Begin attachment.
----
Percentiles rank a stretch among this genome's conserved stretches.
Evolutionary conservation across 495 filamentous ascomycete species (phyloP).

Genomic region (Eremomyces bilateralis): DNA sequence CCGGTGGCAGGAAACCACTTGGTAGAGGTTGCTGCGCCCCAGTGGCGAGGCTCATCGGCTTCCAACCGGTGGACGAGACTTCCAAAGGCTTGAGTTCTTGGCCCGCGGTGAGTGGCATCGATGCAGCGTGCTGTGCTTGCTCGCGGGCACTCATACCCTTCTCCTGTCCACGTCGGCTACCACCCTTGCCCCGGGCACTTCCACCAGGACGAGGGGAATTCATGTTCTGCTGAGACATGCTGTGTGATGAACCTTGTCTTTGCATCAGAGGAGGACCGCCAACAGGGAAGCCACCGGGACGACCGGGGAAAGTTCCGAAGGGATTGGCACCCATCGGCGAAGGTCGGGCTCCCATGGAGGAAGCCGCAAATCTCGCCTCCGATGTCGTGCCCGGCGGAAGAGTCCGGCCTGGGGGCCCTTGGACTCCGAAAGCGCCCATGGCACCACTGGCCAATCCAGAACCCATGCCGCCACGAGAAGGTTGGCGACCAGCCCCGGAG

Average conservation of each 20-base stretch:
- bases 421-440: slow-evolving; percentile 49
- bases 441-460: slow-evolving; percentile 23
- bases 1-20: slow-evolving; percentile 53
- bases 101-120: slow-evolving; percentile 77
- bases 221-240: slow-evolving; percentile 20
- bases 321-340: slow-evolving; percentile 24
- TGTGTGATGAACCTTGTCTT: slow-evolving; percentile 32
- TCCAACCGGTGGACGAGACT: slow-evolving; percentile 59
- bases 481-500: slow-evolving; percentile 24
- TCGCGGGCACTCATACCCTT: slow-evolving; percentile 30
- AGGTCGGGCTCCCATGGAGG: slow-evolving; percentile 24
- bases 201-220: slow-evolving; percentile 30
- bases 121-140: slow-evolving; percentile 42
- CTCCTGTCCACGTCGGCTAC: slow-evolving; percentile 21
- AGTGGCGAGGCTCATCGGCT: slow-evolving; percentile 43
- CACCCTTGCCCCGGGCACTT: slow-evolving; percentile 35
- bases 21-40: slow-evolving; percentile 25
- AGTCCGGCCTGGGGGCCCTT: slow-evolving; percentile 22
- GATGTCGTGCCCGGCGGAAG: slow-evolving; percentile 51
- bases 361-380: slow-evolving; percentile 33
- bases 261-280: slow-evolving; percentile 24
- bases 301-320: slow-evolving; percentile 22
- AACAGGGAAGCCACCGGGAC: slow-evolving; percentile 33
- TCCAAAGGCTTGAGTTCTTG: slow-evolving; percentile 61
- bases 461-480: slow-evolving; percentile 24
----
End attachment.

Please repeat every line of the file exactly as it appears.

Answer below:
Percentiles rank a stretch among this genome's conserved stretches.
Evolutionary conservation across 495 filamentous ascomycete species (phyloP).

Genomic region (Eremomyces bilateralis): DNA sequence CCGGTGGCAGGAAACCACTTGGTAGAGGTTGCTGCGCCCCAGTGGCGAGGCTCATCGGCTTCCAACCGGTGGACGAGACTTCCAAAGGCTTGAGTTCTTGGCCCGCGGTGAGTGGCATCGATGCAGCGTGCTGTGCTTGCTCGCGGGCACTCATACCCTTCTCCTGTCCACGTCGGCTACCACCCTTGCCCCGGGCACTTCCACCAGGACGAGGGGAATTCATGTTCTGCTGAGACATGCTGTGTGATGAACCTTGTCTTTGCATCAGAGGAGGACCGCCAACAGGGAAGCCACCGGGACGACCGGGGAAAGTTCCGAAGGGATTGGCACCCATCGGCGAAGGTCGGGCTCCCATGGAGGAAGCCGCAAATCTCGCCTCCGATGTCGTGCCCGGCGGAAGAGTCCGGCCTGGGGGCCCTTGGACTCCGAAAGCGCCCATGGCACCACTGGCCAATCCAGAACCCATGCCGCCACGAGAAGGTTGGCGACCAGCCCCGGAG

Average conservation of each 20-base stretch:
- bases 421-440: slow-evolving; percentile 49
- bases 441-460: slow-evolving; percentile 23
- bases 1-20: slow-evolving; percentile 53
- bases 101-120: slow-evolving; percentile 77
- bases 221-240: slow-evolving; percentile 20
- bases 321-340: slow-evolving; percentile 24
- TGTGTGATGAACCTTGTCTT: slow-evolving; percentile 32
- TCCAACCGGTGGACGAGACT: slow-evolving; percentile 59
- bases 481-500: slow-evolving; percentile 24
- TCGCGGGCACTCATACCCTT: slow-evolving; percentile 30
- AGGTCGGGCTCCCATGGAGG: slow-evolving; percentile 24
- bases 201-220: slow-evolving; percentile 30
- bases 121-140: slow-evolving; percentile 42
- CTCCTGTCCACGTCGGCTAC: slow-evolving; percentile 21
- AGTGGCGAGGCTCATCGGCT: slow-evolving; percentile 43
- CACCCTTGCCCCGGGCACTT: slow-evolving; percentile 35
- bases 21-40: slow-evolving; percentile 25
- AGTCCGGCCTGGGGGCCCTT: slow-evolving; percentile 22
- GATGTCGTGCCCGGCGGAAG: slow-evolving; percentile 51
- bases 361-380: slow-evolving; percentile 33
- bases 261-280: slow-evolving; percentile 24
- bases 301-320: slow-evolving; percentile 22
- AACAGGGAAGCCACCGGGAC: slow-evolving; percentile 33
- TCCAAAGGCTTGAGTTCTTG: slow-evolving; percentile 61
- bases 461-480: slow-evolving; percentile 24